Wether its making the best use of what’s available, modifying existing or setting up your own, one thing that every photographer must understand is light.
It does not matter how great the subject, if the light is wrong, the image will not work. This weeks images could not be more different but they demonstrate this.
Last Monday I was training some clients in Frondsham, Cheshire. As it was to be a 9AM start, I traveled by train on the Sunday, starting out early enough to ensure I had a few hours good light to shoot some of the surroundings. Dumping everything at the hotel I went for a wander and found that the hotel was atop a high hill with wonderful views to the Mersey Valley and surrounded by lush woods. The sky was blue and I spend a nice couple of hours walking and shooting before returning to dinner. After dinner I wandered back out as the Sunset was wonderful and (although I hate shooting cliched images), shoot this sunset over the River Mersey.
Travelling back on the Monday night I took a call asking if I was free the next day to join a production company on set to shoot some film “stills”. This was a new line for me but as they were keen and I came recommended I switched my diary a little and headed over to the location the next day.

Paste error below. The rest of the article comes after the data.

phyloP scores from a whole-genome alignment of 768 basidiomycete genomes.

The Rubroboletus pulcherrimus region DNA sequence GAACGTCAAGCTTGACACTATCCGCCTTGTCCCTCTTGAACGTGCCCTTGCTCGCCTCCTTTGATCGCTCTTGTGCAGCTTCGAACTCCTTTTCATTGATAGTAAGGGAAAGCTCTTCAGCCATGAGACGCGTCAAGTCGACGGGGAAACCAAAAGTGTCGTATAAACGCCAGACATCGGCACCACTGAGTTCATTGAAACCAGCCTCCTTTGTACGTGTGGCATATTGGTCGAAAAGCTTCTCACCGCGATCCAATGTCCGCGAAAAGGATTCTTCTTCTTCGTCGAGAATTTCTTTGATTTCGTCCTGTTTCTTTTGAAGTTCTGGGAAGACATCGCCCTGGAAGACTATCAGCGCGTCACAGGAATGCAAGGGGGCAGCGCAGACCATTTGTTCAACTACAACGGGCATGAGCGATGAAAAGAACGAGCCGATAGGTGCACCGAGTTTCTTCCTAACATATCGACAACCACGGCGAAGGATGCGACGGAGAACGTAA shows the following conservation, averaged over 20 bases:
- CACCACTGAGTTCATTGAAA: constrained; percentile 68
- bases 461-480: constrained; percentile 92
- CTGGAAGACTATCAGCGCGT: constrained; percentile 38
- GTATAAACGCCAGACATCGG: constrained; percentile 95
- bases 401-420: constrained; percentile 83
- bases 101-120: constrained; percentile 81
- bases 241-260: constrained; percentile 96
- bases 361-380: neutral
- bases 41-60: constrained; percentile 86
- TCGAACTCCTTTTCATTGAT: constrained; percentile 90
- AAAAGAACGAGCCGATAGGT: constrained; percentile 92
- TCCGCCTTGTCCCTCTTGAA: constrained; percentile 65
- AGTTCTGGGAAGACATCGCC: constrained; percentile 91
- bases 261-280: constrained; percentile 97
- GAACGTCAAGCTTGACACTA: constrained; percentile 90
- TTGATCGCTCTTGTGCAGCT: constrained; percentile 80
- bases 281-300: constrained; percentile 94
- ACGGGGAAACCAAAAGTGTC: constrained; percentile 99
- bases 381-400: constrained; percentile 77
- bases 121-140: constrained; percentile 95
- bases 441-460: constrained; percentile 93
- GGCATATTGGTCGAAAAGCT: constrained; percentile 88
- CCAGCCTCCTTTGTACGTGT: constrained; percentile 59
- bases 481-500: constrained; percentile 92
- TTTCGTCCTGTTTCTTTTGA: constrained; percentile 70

The set was in a dark nightclub and I was required to shoot stills of a main cast character. We found an area to the side and asked lighting to rig me some lights. (What a great feeling that was; never had someone rig my lights before). It was obvious that the images had to reflect the film and also that the surroundings were going to have a huge effect on the finished product. The lights given gave a nice light but were of a tube variety I had never used so I started playing with positioning and white balance to get the look and feel I was looking for (using the Mac as a remote as I planned to shoot tethered with me as the subject). This is one of my test shots; a rare self portrait:
I will have to wait to show the final shots as of course they need to be kept under wraps.
So far we have covered available, creating your own and now we have modifying available. In this case the sun is giving a nice backlight to this group shot (taken at a roof top reception). Adding a balanced flash completes the lighting ensuring the faces are nicely lit.
So without being at all technical you can see all the different types of light I have needed to work in over the course of a few days, each requiring understanding to harness it
I’ll end with another sunset (from the same set as the one above) for you to contemplate:
Now the summer is here it’s great to get back out on the bike/skates/running shoes in the sun to try and burn a bit of the fat off I put on over the winter (I am a fair weather exerciser!)